flying foxes

Heat Stress in Flying Foxes - Event Report

by Charmaine from Bats Qld

Heat stress workshop - flying foxes - bats qldA little over a year ago we were coming to terms with the death of over 50,000 bats in a heat stress event in SE Queensland. For most of the carers who attended the colonies on that day, this was their first experience with a heat stress event and most were left with feelings of frustration for their lack of knowledge on how to handle an event.

Moving on one year and although there has been no improvement in predictions of further heat stress conditions, there has been a vast improvement in the knowledge of most of the bat carer groups in how to work a heat stress event. In September 2014, Bats Qld organized a HSE workshop for all carers at the RSPCA Wacol. In the morning Linda Collins covered the basics of how to identify the different stages of a heat stress and what to do at each of the stages. In the afternoon, Tania Bishop presented a talk on how to treat heat stressed bats. The notes and manuals from these talks are available on

It is my sincere hope that all bat care groups will incorporate this new knowledge in both their Rescue and Rehab and their Baby Care Manuals.  Unfortunately, on the week-end of the workshop, further heat stress events occurred at the Caboolture colony and in Casino in northern NSW. Bats Qld members attended the Caboolture colony and orphans from both the Caboolture and Casino colonies were raised by Bats Qld members and are currently in crèche with Gabi at Woodford.

Recent reports from CSIRO and other climate change experts ( predict that the number of days hotter than 35 degrees will be dramatically increasing in Queensland which would suggest that heat stress events will become a norm rather than a rare occurrence. Flying foxes, especially Black Flying-Foxes, have not been exposed during their evolution to such high temperatures and the speed of this climate change means that there will probably be no time for evolutionary selection to favour bats that could handle increased temperatures. If this happens, bat care groups and their members will be called on to attend heat stress events on a regular basis. As a group, Bats Qld has made considerable progress towards preparedness for the next event. A core number of our members have been trained and will be able to supervise untrained volunteers at an event. We have stored at Woodford a number of backpack sprayers (which are the first line of action in an event) and water containers and we are currently working on the final draft of the Woodford Colony Plan. Although none of this will prevent a heat stress event, it should go a long way towards reducing the number of bat deaths on the day.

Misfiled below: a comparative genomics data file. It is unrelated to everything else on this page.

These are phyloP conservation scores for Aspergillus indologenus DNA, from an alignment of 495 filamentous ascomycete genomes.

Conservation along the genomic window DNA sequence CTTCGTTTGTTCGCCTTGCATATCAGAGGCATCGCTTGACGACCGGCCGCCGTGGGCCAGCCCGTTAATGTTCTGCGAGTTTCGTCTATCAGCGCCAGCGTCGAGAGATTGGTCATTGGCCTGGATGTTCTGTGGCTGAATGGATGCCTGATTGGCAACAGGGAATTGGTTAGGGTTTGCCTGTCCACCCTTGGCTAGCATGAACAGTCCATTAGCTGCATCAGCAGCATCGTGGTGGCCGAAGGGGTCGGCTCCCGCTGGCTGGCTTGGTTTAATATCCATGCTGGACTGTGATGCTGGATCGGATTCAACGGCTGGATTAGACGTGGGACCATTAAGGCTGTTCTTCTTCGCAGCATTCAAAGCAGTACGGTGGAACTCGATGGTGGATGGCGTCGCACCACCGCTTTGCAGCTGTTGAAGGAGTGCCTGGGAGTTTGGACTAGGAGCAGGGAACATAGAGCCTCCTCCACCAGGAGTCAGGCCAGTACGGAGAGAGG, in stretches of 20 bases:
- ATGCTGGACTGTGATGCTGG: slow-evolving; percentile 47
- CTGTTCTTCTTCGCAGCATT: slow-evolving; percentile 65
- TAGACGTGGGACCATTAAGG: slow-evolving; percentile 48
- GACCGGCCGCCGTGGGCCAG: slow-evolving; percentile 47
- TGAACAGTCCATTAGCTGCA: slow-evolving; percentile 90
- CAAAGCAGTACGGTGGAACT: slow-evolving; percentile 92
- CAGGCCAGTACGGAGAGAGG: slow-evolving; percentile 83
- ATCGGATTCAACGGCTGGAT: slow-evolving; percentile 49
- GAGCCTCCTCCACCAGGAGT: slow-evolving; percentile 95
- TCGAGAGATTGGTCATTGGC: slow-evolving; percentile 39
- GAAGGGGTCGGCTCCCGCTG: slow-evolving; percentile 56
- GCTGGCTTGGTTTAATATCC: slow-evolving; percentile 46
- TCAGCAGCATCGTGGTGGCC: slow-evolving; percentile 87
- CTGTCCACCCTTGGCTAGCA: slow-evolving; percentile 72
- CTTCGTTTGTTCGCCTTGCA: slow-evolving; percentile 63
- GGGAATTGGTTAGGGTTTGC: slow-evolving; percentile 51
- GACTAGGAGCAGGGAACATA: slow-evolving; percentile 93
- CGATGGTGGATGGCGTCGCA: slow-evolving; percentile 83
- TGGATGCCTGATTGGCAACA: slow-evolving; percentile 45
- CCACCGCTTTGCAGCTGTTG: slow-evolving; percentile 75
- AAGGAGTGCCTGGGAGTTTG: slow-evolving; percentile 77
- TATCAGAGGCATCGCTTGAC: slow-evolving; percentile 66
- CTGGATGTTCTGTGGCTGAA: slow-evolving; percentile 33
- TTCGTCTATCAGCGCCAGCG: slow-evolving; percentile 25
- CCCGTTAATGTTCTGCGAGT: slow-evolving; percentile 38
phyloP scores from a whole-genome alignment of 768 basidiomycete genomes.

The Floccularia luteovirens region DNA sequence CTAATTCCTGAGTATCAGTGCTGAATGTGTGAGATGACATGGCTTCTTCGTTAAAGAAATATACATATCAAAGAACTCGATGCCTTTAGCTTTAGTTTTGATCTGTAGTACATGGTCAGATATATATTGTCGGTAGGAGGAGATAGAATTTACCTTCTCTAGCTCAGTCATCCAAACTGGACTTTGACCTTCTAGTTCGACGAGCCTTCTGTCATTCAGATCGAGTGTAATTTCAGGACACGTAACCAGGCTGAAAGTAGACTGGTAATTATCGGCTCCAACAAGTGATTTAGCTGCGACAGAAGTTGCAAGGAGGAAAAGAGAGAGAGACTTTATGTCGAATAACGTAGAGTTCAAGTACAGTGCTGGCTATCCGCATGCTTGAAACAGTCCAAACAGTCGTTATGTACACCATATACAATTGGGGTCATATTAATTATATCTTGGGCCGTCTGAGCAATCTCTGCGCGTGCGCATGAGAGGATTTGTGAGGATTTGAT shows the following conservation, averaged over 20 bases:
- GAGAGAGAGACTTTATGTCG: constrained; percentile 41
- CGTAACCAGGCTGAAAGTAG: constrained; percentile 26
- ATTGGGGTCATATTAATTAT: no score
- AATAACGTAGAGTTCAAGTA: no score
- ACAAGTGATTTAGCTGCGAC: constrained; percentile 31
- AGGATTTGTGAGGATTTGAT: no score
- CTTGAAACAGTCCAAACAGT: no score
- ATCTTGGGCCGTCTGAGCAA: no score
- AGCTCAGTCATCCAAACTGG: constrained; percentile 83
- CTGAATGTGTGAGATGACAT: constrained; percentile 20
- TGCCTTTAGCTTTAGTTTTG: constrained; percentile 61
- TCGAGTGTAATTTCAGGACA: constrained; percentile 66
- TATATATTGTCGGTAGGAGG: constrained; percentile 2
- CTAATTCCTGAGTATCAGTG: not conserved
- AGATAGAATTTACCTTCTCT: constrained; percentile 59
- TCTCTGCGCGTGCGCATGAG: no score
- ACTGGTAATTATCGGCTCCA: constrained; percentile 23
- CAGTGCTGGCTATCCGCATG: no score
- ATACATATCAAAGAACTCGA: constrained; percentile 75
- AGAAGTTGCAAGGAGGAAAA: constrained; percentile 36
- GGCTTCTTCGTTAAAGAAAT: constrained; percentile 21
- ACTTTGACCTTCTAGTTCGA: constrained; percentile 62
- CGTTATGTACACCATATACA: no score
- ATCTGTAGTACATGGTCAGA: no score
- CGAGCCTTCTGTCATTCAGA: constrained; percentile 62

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My First Rescue

by Yvonne Morrin     (Bats Qld) 

Rescued red flying foxNow I have finished my course of vaccinations, I have finally started rescuing. My first bat was entangled in fishing line with a fishing hook embedded in her side – the constriction injury was severe, and she was euthanized.  
The second had been up a food tree for a week without flying away, and appeared to have a wing injury. He could clamber around the tree perfectly well, just out of reach of my pole! Finally I got him to the ground, and he began to crawl, his wing injury very apparent now. Unfortunately he was a euthanasia case too.
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Cruelty Towards Bats on The Coast

By Gavin Miles from Bats Qld

 flying fox pierced by dartIn recent months there has been a spate of deliberate acts of cruelty towards bats on the Gold Coast.  These acts seem to have coincided with the sensationalised articles from our favourite fish wrap the Courier Mail and GC Bulletin. BatsQLD members were involved rescuing in two of these cases; Cherokee (Shot with a blow dart) and Peter Sterling (Shot with a .177 calibre air rifle). 

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Fly Free Tulip - A Little Black Flying Fox

by Gabi Friebe from Long Grass Wildlife Refuge and Bats Qld

flying fox

Tulip was an orphaned baby rescued from Esk. I got the call late afternoon and went to check. I saw the mother high up in a tree looking down and the baby was just hysterical. Seemed like a perfect reunite so I fed the baby, gave it a mumma roll tied to a branch where the mum could easily land and as I was on the way to Long Grass decided to leave the two to get together after dusk. The baby was calm by this stage and there was a helpful caller who would keep an eye on the situation who advised me that there was some altercation with dogs which is why they separated in the first place. 10pm I called to see if the mum was with bub. Sadly no and bub was screaming. Yes you guessed it back in the car for the trek to Esk to colect Tulip. Next day passing Esk on my way back to Batavia the mum was still up the tree fairly obviously injured by her altercation with the dogs and unable to fly. She had not moved. Such a sad situation but I was comforted slightly by knowing how pleased mum would be to not hear her baby screaming.  

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Don't Shoot Bats - Please tell your state & local leaders

Don't Shoot Bats - Banner

It's not too late to help - visit - to find out how you can help and for more information on bats. 

"Full exclusion netting is the only reliable method" - NSW Govt (Dept of Environment & Climate Change)

Unfortunately LNP has announced plans to shoot bats instead of following progressive ways that actually work.  Let your pollies know that these bad old ways are no longer acceptable.

Sign the petition at:

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